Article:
Hydrophobic condensation and modular assembly model of protein folding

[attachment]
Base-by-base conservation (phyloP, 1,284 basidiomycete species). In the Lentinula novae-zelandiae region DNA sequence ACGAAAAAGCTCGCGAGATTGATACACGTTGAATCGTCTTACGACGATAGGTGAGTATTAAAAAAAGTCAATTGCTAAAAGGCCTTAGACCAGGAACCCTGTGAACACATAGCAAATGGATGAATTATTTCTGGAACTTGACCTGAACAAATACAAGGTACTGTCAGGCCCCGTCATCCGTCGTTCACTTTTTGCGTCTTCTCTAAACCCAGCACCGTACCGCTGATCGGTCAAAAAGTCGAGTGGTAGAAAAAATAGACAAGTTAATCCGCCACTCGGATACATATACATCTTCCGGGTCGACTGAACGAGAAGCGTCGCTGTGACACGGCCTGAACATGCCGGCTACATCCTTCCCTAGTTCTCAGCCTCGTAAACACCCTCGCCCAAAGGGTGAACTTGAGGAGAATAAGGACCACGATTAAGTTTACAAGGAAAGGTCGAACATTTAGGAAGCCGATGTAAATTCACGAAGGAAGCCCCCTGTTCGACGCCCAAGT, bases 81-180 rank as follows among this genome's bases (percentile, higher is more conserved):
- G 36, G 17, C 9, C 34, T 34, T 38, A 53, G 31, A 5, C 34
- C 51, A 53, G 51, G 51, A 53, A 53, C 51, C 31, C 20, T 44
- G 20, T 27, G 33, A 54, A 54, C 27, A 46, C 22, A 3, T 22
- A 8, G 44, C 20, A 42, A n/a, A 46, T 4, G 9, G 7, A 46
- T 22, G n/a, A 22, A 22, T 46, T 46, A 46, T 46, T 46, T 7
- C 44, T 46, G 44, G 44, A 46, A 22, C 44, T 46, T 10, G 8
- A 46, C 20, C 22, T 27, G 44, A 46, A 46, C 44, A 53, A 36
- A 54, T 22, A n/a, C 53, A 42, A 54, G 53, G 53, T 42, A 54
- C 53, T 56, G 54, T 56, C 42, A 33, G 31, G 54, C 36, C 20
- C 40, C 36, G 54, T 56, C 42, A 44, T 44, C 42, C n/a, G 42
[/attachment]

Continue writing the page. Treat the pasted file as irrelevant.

Despite several decades of intense study, protein folding problem remains elusive. In this paper, we review current knowledge and the prevailing thinking in the field, and summarize our work on the in vitro folding of a typical small globular protein, staphylococcal nuclease (SNase). Various thermodynamic and kinetic methods have been employed to determine the energetic and construct the energy landscape of folding. Data presented include, but not limit to, the identification of intermediate states, time courses of their spread and convergence on the landscape, and finally the often ignored step, the refinement of the overall conformation and hence the activation of the enzyme. Our goal is to have a complete perspective of the folding process starting from its initial unfolded state to the fully active native state. Analysis leads to these findings: the folding starts with the condensation of the hydrophobic side chains in different locales of the peptide chain. The newly forged hydrophobic environment facilitates formation of helix- and sheet-like frameworks at different domains. Consolidation and inter-docking of these frameworks or domains then stabilizes the overall conformation and refines the structure to activate the enzyme. Based on these observations we favor folding-by-parts and propose a modular assembly model for the in vitro folding of SNase.